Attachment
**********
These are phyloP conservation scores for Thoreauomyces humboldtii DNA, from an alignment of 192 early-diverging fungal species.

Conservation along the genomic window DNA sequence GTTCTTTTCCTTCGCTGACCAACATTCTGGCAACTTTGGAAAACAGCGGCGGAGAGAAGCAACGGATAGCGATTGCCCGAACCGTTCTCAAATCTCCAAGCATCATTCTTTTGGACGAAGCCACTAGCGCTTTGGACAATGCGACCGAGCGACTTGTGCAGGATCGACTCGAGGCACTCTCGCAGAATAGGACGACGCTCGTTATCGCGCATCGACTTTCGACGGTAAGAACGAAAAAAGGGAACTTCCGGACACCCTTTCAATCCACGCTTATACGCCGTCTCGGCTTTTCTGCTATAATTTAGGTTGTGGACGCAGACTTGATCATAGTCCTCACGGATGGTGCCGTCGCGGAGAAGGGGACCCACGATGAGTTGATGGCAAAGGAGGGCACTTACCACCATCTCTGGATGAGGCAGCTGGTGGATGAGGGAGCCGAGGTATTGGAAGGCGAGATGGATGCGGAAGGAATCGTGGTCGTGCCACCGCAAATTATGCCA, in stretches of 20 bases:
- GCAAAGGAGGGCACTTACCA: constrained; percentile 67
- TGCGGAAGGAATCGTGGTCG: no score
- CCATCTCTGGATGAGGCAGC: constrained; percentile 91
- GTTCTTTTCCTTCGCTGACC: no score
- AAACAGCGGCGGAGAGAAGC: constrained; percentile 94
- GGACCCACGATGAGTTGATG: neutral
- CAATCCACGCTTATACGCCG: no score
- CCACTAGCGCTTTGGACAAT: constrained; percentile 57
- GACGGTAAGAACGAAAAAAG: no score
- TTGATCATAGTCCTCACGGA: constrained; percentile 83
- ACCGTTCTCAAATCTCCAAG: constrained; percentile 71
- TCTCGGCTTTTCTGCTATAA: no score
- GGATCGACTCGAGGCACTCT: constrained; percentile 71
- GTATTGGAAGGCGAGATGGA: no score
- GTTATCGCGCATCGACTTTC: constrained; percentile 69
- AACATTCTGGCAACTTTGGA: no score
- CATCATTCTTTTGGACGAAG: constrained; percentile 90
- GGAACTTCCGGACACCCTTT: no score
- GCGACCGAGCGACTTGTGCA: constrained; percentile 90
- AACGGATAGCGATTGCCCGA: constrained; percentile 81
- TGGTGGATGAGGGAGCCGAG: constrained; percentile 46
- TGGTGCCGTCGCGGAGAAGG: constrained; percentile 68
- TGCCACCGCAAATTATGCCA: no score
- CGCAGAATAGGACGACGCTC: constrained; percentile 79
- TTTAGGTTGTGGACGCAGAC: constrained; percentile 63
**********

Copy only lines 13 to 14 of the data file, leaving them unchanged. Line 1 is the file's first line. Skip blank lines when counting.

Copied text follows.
- ACCGTTCTCAAATCTCCAAG: constrained; percentile 71
- TCTCGGCTTTTCTGCTATAA: no score